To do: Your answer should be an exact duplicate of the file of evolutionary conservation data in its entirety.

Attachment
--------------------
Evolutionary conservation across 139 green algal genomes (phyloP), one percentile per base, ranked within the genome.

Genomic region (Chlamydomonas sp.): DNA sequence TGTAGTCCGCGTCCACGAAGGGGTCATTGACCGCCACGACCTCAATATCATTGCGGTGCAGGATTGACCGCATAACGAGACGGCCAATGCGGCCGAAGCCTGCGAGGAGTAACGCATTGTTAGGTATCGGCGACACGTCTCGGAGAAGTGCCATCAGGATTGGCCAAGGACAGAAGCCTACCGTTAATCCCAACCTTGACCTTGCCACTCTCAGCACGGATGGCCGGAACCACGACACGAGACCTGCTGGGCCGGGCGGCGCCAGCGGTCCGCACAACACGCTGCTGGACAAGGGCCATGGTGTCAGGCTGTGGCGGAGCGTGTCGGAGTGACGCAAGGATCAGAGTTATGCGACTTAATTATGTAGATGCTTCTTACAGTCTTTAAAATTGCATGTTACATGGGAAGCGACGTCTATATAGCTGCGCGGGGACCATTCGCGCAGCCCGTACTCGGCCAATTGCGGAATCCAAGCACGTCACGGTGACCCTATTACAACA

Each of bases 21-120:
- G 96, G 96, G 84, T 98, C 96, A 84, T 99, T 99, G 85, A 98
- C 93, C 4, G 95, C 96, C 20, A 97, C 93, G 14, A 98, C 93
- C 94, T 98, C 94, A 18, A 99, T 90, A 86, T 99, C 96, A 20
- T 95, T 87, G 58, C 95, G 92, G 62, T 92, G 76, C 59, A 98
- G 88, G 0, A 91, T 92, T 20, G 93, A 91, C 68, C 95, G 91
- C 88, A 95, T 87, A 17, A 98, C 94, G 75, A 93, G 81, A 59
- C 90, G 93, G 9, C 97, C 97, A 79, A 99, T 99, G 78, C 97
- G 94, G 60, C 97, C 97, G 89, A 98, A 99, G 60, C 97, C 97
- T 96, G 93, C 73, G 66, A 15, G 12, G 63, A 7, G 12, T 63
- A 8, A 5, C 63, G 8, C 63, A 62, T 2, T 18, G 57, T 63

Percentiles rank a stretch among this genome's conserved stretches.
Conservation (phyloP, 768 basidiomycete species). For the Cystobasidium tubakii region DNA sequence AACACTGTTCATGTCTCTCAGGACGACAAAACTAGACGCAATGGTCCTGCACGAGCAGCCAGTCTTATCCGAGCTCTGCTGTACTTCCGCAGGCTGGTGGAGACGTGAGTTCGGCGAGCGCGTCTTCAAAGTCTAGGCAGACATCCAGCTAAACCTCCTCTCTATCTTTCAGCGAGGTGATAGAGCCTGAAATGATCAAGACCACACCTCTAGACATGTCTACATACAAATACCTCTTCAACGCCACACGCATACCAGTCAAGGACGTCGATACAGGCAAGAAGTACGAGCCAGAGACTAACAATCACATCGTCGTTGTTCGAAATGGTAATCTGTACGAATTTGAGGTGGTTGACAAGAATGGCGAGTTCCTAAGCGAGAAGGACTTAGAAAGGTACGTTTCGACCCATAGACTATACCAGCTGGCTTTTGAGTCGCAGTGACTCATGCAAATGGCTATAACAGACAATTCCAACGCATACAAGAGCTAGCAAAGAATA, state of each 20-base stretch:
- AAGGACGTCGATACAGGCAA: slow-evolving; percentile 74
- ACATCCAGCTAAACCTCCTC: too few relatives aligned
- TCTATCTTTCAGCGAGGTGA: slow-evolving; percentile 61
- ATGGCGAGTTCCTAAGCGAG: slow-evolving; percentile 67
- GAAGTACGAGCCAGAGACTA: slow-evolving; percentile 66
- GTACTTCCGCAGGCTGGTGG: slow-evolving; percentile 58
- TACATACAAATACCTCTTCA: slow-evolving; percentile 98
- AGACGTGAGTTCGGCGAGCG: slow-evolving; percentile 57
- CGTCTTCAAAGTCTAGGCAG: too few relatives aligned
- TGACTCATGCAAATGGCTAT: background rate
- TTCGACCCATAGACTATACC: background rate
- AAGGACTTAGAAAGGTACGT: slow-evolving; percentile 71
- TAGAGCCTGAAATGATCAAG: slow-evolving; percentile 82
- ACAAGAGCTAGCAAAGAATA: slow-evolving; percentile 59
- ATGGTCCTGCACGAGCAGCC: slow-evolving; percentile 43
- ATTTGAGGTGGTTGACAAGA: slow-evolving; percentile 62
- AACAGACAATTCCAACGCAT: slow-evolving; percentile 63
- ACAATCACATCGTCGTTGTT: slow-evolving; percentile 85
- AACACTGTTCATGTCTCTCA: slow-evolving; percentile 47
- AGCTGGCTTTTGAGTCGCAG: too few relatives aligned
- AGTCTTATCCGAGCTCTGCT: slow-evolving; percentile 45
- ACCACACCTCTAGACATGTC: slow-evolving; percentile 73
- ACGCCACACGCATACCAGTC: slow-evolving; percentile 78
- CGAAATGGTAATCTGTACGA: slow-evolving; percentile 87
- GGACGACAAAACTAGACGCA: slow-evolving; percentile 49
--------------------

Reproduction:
Evolutionary conservation across 139 green algal genomes (phyloP), one percentile per base, ranked within the genome.

Genomic region (Chlamydomonas sp.): DNA sequence TGTAGTCCGCGTCCACGAAGGGGTCATTGACCGCCACGACCTCAATATCATTGCGGTGCAGGATTGACCGCATAACGAGACGGCCAATGCGGCCGAAGCCTGCGAGGAGTAACGCATTGTTAGGTATCGGCGACACGTCTCGGAGAAGTGCCATCAGGATTGGCCAAGGACAGAAGCCTACCGTTAATCCCAACCTTGACCTTGCCACTCTCAGCACGGATGGCCGGAACCACGACACGAGACCTGCTGGGCCGGGCGGCGCCAGCGGTCCGCACAACACGCTGCTGGACAAGGGCCATGGTGTCAGGCTGTGGCGGAGCGTGTCGGAGTGACGCAAGGATCAGAGTTATGCGACTTAATTATGTAGATGCTTCTTACAGTCTTTAAAATTGCATGTTACATGGGAAGCGACGTCTATATAGCTGCGCGGGGACCATTCGCGCAGCCCGTACTCGGCCAATTGCGGAATCCAAGCACGTCACGGTGACCCTATTACAACA

Each of bases 21-120:
- G 96, G 96, G 84, T 98, C 96, A 84, T 99, T 99, G 85, A 98
- C 93, C 4, G 95, C 96, C 20, A 97, C 93, G 14, A 98, C 93
- C 94, T 98, C 94, A 18, A 99, T 90, A 86, T 99, C 96, A 20
- T 95, T 87, G 58, C 95, G 92, G 62, T 92, G 76, C 59, A 98
- G 88, G 0, A 91, T 92, T 20, G 93, A 91, C 68, C 95, G 91
- C 88, A 95, T 87, A 17, A 98, C 94, G 75, A 93, G 81, A 59
- C 90, G 93, G 9, C 97, C 97, A 79, A 99, T 99, G 78, C 97
- G 94, G 60, C 97, C 97, G 89, A 98, A 99, G 60, C 97, C 97
- T 96, G 93, C 73, G 66, A 15, G 12, G 63, A 7, G 12, T 63
- A 8, A 5, C 63, G 8, C 63, A 62, T 2, T 18, G 57, T 63

Percentiles rank a stretch among this genome's conserved stretches.
Conservation (phyloP, 768 basidiomycete species). For the Cystobasidium tubakii region DNA sequence AACACTGTTCATGTCTCTCAGGACGACAAAACTAGACGCAATGGTCCTGCACGAGCAGCCAGTCTTATCCGAGCTCTGCTGTACTTCCGCAGGCTGGTGGAGACGTGAGTTCGGCGAGCGCGTCTTCAAAGTCTAGGCAGACATCCAGCTAAACCTCCTCTCTATCTTTCAGCGAGGTGATAGAGCCTGAAATGATCAAGACCACACCTCTAGACATGTCTACATACAAATACCTCTTCAACGCCACACGCATACCAGTCAAGGACGTCGATACAGGCAAGAAGTACGAGCCAGAGACTAACAATCACATCGTCGTTGTTCGAAATGGTAATCTGTACGAATTTGAGGTGGTTGACAAGAATGGCGAGTTCCTAAGCGAGAAGGACTTAGAAAGGTACGTTTCGACCCATAGACTATACCAGCTGGCTTTTGAGTCGCAGTGACTCATGCAAATGGCTATAACAGACAATTCCAACGCATACAAGAGCTAGCAAAGAATA, state of each 20-base stretch:
- AAGGACGTCGATACAGGCAA: slow-evolving; percentile 74
- ACATCCAGCTAAACCTCCTC: too few relatives aligned
- TCTATCTTTCAGCGAGGTGA: slow-evolving; percentile 61
- ATGGCGAGTTCCTAAGCGAG: slow-evolving; percentile 67
- GAAGTACGAGCCAGAGACTA: slow-evolving; percentile 66
- GTACTTCCGCAGGCTGGTGG: slow-evolving; percentile 58
- TACATACAAATACCTCTTCA: slow-evolving; percentile 98
- AGACGTGAGTTCGGCGAGCG: slow-evolving; percentile 57
- CGTCTTCAAAGTCTAGGCAG: too few relatives aligned
- TGACTCATGCAAATGGCTAT: background rate
- TTCGACCCATAGACTATACC: background rate
- AAGGACTTAGAAAGGTACGT: slow-evolving; percentile 71
- TAGAGCCTGAAATGATCAAG: slow-evolving; percentile 82
- ACAAGAGCTAGCAAAGAATA: slow-evolving; percentile 59
- ATGGTCCTGCACGAGCAGCC: slow-evolving; percentile 43
- ATTTGAGGTGGTTGACAAGA: slow-evolving; percentile 62
- AACAGACAATTCCAACGCAT: slow-evolving; percentile 63
- ACAATCACATCGTCGTTGTT: slow-evolving; percentile 85
- AACACTGTTCATGTCTCTCA: slow-evolving; percentile 47
- AGCTGGCTTTTGAGTCGCAG: too few relatives aligned
- AGTCTTATCCGAGCTCTGCT: slow-evolving; percentile 45
- ACCACACCTCTAGACATGTC: slow-evolving; percentile 73
- ACGCCACACGCATACCAGTC: slow-evolving; percentile 78
- CGAAATGGTAATCTGTACGA: slow-evolving; percentile 87
- GGACGACAAAACTAGACGCA: slow-evolving; percentile 49